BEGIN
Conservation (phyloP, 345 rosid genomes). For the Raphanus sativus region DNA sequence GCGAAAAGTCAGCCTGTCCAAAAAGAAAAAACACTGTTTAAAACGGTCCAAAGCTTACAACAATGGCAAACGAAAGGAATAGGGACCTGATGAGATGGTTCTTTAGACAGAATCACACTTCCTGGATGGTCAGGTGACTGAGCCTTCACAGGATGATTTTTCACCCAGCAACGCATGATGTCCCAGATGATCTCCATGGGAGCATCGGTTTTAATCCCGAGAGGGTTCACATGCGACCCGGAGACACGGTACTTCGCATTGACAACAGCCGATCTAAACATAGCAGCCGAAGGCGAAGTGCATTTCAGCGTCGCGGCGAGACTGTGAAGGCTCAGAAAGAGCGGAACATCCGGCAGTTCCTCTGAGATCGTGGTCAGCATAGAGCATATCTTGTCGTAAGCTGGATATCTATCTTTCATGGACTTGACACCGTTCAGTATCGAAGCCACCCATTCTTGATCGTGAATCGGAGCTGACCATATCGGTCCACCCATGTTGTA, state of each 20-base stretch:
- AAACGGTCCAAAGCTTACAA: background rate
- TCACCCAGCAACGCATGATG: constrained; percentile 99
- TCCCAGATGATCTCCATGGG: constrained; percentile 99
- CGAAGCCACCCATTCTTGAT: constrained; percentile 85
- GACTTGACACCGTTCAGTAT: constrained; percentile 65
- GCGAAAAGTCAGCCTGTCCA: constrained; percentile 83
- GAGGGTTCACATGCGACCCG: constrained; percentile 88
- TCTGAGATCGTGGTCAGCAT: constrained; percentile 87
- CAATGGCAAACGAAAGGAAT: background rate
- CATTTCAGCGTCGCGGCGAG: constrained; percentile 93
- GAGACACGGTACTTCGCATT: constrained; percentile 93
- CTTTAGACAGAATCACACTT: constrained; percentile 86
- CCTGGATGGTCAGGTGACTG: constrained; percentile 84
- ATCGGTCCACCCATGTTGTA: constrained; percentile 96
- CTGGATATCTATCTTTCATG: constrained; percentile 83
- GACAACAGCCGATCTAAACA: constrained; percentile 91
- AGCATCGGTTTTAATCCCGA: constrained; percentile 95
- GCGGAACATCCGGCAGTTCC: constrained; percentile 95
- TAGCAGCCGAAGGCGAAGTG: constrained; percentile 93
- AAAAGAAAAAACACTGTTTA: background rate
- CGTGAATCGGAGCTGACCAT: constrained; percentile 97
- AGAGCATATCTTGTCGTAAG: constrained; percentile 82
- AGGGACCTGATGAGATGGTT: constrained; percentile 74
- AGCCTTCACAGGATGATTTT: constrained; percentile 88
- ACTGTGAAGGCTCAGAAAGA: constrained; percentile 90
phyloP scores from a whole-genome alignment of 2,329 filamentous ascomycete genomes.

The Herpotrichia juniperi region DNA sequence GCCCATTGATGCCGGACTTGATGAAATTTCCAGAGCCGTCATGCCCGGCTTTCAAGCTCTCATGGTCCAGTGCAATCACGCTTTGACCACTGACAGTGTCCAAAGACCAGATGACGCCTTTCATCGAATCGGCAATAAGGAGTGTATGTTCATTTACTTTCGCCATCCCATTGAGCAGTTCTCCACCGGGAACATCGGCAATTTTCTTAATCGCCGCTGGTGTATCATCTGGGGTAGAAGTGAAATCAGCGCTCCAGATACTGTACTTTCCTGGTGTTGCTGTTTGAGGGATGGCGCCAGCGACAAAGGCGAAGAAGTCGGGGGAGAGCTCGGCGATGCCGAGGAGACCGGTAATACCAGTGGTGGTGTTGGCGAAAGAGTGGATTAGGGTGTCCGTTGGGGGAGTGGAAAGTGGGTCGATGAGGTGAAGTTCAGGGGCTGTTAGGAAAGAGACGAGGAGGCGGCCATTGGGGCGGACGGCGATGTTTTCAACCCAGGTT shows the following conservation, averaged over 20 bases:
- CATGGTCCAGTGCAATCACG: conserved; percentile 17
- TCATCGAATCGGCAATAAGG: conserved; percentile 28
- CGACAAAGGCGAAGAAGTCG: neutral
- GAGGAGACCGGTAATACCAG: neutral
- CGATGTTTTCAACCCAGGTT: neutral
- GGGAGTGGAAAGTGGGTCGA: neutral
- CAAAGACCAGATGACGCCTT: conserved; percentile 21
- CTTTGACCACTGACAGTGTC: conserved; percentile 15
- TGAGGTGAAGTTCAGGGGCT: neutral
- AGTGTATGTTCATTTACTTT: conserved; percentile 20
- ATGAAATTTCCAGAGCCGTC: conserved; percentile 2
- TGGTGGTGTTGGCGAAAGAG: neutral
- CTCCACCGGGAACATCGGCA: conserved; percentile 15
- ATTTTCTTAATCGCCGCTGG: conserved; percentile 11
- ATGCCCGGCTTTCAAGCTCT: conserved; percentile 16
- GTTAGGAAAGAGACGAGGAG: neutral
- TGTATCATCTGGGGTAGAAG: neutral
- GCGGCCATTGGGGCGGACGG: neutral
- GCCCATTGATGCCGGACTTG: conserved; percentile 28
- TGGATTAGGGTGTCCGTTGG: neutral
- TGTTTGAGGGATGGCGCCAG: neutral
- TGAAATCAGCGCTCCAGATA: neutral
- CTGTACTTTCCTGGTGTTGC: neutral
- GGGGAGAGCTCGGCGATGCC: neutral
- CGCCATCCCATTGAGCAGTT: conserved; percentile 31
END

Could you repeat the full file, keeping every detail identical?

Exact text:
Conservation (phyloP, 345 rosid genomes). For the Raphanus sativus region DNA sequence GCGAAAAGTCAGCCTGTCCAAAAAGAAAAAACACTGTTTAAAACGGTCCAAAGCTTACAACAATGGCAAACGAAAGGAATAGGGACCTGATGAGATGGTTCTTTAGACAGAATCACACTTCCTGGATGGTCAGGTGACTGAGCCTTCACAGGATGATTTTTCACCCAGCAACGCATGATGTCCCAGATGATCTCCATGGGAGCATCGGTTTTAATCCCGAGAGGGTTCACATGCGACCCGGAGACACGGTACTTCGCATTGACAACAGCCGATCTAAACATAGCAGCCGAAGGCGAAGTGCATTTCAGCGTCGCGGCGAGACTGTGAAGGCTCAGAAAGAGCGGAACATCCGGCAGTTCCTCTGAGATCGTGGTCAGCATAGAGCATATCTTGTCGTAAGCTGGATATCTATCTTTCATGGACTTGACACCGTTCAGTATCGAAGCCACCCATTCTTGATCGTGAATCGGAGCTGACCATATCGGTCCACCCATGTTGTA, state of each 20-base stretch:
- AAACGGTCCAAAGCTTACAA: background rate
- TCACCCAGCAACGCATGATG: constrained; percentile 99
- TCCCAGATGATCTCCATGGG: constrained; percentile 99
- CGAAGCCACCCATTCTTGAT: constrained; percentile 85
- GACTTGACACCGTTCAGTAT: constrained; percentile 65
- GCGAAAAGTCAGCCTGTCCA: constrained; percentile 83
- GAGGGTTCACATGCGACCCG: constrained; percentile 88
- TCTGAGATCGTGGTCAGCAT: constrained; percentile 87
- CAATGGCAAACGAAAGGAAT: background rate
- CATTTCAGCGTCGCGGCGAG: constrained; percentile 93
- GAGACACGGTACTTCGCATT: constrained; percentile 93
- CTTTAGACAGAATCACACTT: constrained; percentile 86
- CCTGGATGGTCAGGTGACTG: constrained; percentile 84
- ATCGGTCCACCCATGTTGTA: constrained; percentile 96
- CTGGATATCTATCTTTCATG: constrained; percentile 83
- GACAACAGCCGATCTAAACA: constrained; percentile 91
- AGCATCGGTTTTAATCCCGA: constrained; percentile 95
- GCGGAACATCCGGCAGTTCC: constrained; percentile 95
- TAGCAGCCGAAGGCGAAGTG: constrained; percentile 93
- AAAAGAAAAAACACTGTTTA: background rate
- CGTGAATCGGAGCTGACCAT: constrained; percentile 97
- AGAGCATATCTTGTCGTAAG: constrained; percentile 82
- AGGGACCTGATGAGATGGTT: constrained; percentile 74
- AGCCTTCACAGGATGATTTT: constrained; percentile 88
- ACTGTGAAGGCTCAGAAAGA: constrained; percentile 90
phyloP scores from a whole-genome alignment of 2,329 filamentous ascomycete genomes.

The Herpotrichia juniperi region DNA sequence GCCCATTGATGCCGGACTTGATGAAATTTCCAGAGCCGTCATGCCCGGCTTTCAAGCTCTCATGGTCCAGTGCAATCACGCTTTGACCACTGACAGTGTCCAAAGACCAGATGACGCCTTTCATCGAATCGGCAATAAGGAGTGTATGTTCATTTACTTTCGCCATCCCATTGAGCAGTTCTCCACCGGGAACATCGGCAATTTTCTTAATCGCCGCTGGTGTATCATCTGGGGTAGAAGTGAAATCAGCGCTCCAGATACTGTACTTTCCTGGTGTTGCTGTTTGAGGGATGGCGCCAGCGACAAAGGCGAAGAAGTCGGGGGAGAGCTCGGCGATGCCGAGGAGACCGGTAATACCAGTGGTGGTGTTGGCGAAAGAGTGGATTAGGGTGTCCGTTGGGGGAGTGGAAAGTGGGTCGATGAGGTGAAGTTCAGGGGCTGTTAGGAAAGAGACGAGGAGGCGGCCATTGGGGCGGACGGCGATGTTTTCAACCCAGGTT shows the following conservation, averaged over 20 bases:
- CATGGTCCAGTGCAATCACG: conserved; percentile 17
- TCATCGAATCGGCAATAAGG: conserved; percentile 28
- CGACAAAGGCGAAGAAGTCG: neutral
- GAGGAGACCGGTAATACCAG: neutral
- CGATGTTTTCAACCCAGGTT: neutral
- GGGAGTGGAAAGTGGGTCGA: neutral
- CAAAGACCAGATGACGCCTT: conserved; percentile 21
- CTTTGACCACTGACAGTGTC: conserved; percentile 15
- TGAGGTGAAGTTCAGGGGCT: neutral
- AGTGTATGTTCATTTACTTT: conserved; percentile 20
- ATGAAATTTCCAGAGCCGTC: conserved; percentile 2
- TGGTGGTGTTGGCGAAAGAG: neutral
- CTCCACCGGGAACATCGGCA: conserved; percentile 15
- ATTTTCTTAATCGCCGCTGG: conserved; percentile 11
- ATGCCCGGCTTTCAAGCTCT: conserved; percentile 16
- GTTAGGAAAGAGACGAGGAG: neutral
- TGTATCATCTGGGGTAGAAG: neutral
- GCGGCCATTGGGGCGGACGG: neutral
- GCCCATTGATGCCGGACTTG: conserved; percentile 28
- TGGATTAGGGTGTCCGTTGG: neutral
- TGTTTGAGGGATGGCGCCAG: neutral
- TGAAATCAGCGCTCCAGATA: neutral
- CTGTACTTTCCTGGTGTTGC: neutral
- GGGGAGAGCTCGGCGATGCC: neutral
- CGCCATCCCATTGAGCAGTT: conserved; percentile 31